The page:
"The situation is so bad. We have so many sick people on the train. We have pregnant women, no food, no water," said Adnan Shanan, a 35-year-old from Latakia, Syria, who said he was fleeing war in his homeland.
"We don't need to stay here one more day. We need to move to Munich, to anywhere else, we can't stay here. We can't wait until tomorrow. We need a decision today, now," Shanan said.
Shanan, who bears scars on his arms that he says are from the fighting in Syria, contended that authorities were denying them food and water. Associated Press reporters saw police and civilian volunteers trying to deliver both to the train — and it being thrown back out the windows in view of TV cameras. On a far side of the train, however, more than 30 men could be seeing eating baguette-style bread rolls delivered by police.
Hungary's immigration office said 64 migrants who had been registered in Budapest and were taken by bus to the Bicske center ran away from police while getting off the bus in Bicske.
In Syria, a man whose family died when a small rubber boat capsized during a desperate voyage from Turkey to Greece buried his wife and two sons in their hometown of Kobani. Photos of the lifeless body of Abdullah Kurdi's 3-year-old son after it washed up on the beach drew the world's attention to the dangers faced by those fleeing war and poverty in the Middle East, Asia and Africa.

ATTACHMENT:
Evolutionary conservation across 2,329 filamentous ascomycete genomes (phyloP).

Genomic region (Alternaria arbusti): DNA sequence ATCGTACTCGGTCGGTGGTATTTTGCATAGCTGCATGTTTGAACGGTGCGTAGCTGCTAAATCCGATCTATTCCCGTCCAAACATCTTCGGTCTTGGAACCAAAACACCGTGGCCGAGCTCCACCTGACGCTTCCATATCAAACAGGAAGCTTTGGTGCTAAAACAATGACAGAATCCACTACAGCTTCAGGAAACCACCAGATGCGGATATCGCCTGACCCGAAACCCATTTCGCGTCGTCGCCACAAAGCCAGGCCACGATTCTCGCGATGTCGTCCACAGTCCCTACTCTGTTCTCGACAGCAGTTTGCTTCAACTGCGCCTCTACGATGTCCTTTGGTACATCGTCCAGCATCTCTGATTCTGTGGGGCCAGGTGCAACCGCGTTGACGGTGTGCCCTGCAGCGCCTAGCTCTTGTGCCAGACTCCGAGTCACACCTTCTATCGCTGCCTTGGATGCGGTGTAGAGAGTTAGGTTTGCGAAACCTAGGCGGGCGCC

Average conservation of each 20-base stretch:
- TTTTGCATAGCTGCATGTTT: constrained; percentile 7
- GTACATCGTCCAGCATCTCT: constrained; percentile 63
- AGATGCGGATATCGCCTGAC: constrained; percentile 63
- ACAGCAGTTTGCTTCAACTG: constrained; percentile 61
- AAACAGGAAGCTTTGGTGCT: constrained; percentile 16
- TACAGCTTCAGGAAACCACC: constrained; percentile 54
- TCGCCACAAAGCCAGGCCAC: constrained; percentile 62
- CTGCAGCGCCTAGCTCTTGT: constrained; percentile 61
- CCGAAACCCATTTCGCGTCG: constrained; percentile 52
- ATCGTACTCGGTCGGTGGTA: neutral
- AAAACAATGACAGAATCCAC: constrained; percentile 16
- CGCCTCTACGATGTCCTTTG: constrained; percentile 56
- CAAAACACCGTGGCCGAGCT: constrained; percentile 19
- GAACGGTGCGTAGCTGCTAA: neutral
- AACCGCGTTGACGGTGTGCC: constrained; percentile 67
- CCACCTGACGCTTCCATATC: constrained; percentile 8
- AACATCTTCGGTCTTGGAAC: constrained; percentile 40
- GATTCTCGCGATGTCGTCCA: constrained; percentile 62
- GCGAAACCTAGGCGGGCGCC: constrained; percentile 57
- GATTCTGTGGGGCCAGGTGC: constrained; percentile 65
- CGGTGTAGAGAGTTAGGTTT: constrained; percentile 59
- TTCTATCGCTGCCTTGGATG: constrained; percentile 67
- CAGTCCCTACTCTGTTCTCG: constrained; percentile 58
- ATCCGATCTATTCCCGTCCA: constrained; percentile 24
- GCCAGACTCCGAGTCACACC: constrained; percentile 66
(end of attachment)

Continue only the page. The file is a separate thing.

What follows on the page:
"He only wanted to go to Europe for the sake of his children," said Suleiman Kurdi, an uncle of the grieving father. "Now that they're dead, he wants to stay here in Kobani next to them."
Across Europe, the refugee crisis is becoming more dramatic.
In Geneva, the UN refugee agency said Friday that nearly 5,600 people crossed from Greece to Macedonia a day earlier. That's roughly double the already high 2,500 to 3,000 per day in recent weeks.
"That is a dramatic number," said UNHCR spokeswoman Melissa Fleming, saying it was the highest she's heard yet.
Earlier Friday, Antonio Guterres, the head of the UN refugee agency, issued a statement urging the EU to create a "mass relocation program ... with the mandatory participation of all EU member states" for would-be recipients who clear a screening process.
He said a "very preliminary estimate" would be for the creation of at least 200,000 places to be added across the bloc.
The UN comments came a day after a round of recriminations among EU leaders. Orban has said the human wave is a German problem, but German Chancellor Angela Merkel said the obligation to protect refugees "applies not just in Germany, but in every European member."
Orban reiterated on Hungarian state radio Friday his determination to stop the refugees.
"Today we are talking about tens of thousands but next year we will be talking about millions and this has no end," Orban said.
"We have to make it clear that we can't allow everyone in, because if we allow everyone in, Europe is finished," Orban went on. "If you are rich and attractive to others, you also have to be strong because if not, they will take away what you have worked for and you will be poor, too."
Mstyslav Chernov in Bicske and Alexander Kuli in Budapest contributed to this report.